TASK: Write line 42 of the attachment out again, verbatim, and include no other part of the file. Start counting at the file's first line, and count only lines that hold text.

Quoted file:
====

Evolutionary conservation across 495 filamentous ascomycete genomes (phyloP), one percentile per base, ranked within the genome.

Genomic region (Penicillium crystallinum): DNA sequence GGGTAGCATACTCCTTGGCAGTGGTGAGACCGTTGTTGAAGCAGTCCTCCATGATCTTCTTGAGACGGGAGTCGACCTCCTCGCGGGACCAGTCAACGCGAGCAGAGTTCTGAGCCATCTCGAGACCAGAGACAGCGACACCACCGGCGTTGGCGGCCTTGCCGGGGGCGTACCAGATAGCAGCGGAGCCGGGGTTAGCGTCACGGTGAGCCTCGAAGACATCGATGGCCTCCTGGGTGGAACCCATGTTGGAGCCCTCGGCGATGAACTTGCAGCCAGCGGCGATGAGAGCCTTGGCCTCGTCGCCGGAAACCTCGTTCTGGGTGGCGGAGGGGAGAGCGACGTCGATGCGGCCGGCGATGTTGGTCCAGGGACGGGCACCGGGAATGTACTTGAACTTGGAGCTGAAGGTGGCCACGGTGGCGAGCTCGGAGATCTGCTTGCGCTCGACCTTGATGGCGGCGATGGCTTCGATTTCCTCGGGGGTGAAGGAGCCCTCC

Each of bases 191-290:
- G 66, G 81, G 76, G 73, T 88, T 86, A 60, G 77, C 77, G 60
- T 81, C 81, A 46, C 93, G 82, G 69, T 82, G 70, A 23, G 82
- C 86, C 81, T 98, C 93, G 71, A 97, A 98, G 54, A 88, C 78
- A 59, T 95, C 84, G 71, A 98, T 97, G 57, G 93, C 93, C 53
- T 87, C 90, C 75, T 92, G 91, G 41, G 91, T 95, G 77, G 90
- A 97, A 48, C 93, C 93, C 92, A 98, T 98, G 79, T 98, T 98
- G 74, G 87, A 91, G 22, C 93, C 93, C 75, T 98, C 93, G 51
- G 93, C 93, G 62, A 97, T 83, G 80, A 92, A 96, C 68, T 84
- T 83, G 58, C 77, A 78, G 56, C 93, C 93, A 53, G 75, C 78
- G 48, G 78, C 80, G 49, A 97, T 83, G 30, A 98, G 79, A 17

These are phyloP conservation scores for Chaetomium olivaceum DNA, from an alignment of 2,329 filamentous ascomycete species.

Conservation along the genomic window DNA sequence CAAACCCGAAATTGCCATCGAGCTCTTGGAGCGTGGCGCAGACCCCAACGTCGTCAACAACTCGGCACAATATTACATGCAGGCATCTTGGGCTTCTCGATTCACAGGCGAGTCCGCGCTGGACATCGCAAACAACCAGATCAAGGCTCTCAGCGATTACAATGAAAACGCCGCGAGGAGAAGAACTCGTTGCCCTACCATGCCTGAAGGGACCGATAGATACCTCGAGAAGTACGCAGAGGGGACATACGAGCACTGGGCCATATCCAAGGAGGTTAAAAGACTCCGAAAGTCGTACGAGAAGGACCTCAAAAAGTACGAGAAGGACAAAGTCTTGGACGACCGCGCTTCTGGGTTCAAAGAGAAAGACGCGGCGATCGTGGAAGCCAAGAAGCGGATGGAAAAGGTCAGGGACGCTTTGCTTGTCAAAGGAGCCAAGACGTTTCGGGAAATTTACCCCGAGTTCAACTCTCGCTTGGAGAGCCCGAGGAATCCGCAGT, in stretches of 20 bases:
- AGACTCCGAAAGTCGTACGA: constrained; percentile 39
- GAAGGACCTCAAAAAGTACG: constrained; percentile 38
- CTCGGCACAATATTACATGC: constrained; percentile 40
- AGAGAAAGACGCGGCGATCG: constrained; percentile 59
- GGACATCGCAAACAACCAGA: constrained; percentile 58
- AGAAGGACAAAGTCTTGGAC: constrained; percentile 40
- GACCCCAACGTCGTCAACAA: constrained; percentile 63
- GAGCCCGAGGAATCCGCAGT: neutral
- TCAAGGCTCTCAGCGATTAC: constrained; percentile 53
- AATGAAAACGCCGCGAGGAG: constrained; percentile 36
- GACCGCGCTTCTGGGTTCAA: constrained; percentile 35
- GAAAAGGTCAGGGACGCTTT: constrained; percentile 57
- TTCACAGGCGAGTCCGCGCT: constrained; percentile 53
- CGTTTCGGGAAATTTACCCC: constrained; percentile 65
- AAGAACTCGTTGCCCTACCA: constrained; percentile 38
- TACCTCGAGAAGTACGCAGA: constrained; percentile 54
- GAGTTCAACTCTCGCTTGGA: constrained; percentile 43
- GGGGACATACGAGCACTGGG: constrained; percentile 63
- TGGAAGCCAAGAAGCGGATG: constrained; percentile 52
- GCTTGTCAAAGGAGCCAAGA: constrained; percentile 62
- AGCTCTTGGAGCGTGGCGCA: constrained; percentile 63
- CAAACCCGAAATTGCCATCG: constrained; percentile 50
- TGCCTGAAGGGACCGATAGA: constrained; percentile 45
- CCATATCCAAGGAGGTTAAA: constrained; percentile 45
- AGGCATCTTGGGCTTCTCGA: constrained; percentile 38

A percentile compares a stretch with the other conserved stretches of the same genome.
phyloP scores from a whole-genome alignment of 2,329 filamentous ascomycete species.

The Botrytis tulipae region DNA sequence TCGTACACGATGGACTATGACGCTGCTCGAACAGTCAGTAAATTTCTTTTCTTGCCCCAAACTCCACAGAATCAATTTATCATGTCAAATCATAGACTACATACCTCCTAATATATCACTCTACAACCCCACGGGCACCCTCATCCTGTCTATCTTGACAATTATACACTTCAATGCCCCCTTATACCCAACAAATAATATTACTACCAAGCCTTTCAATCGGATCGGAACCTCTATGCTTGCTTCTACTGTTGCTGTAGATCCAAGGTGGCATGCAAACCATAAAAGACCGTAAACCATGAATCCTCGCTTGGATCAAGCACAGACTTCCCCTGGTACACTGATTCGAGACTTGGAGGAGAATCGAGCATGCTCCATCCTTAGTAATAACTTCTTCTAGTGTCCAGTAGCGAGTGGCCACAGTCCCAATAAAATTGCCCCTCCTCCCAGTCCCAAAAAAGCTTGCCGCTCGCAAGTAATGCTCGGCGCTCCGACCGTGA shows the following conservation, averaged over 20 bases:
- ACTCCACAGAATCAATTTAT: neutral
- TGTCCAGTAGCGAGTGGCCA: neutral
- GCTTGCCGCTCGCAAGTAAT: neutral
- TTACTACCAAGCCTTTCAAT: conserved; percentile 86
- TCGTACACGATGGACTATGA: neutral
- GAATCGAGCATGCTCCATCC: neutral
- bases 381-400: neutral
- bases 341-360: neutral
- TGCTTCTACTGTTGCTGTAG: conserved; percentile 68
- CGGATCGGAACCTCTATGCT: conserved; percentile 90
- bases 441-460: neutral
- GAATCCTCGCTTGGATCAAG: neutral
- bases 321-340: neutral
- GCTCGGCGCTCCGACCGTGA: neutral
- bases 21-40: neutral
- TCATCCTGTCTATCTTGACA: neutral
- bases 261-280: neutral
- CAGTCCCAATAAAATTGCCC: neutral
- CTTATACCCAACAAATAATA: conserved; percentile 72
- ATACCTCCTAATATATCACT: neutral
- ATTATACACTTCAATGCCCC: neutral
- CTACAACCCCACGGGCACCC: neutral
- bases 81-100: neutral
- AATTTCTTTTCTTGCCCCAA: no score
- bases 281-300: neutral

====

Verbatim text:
phyloP scores from a whole-genome alignment of 2,329 filamentous ascomycete species.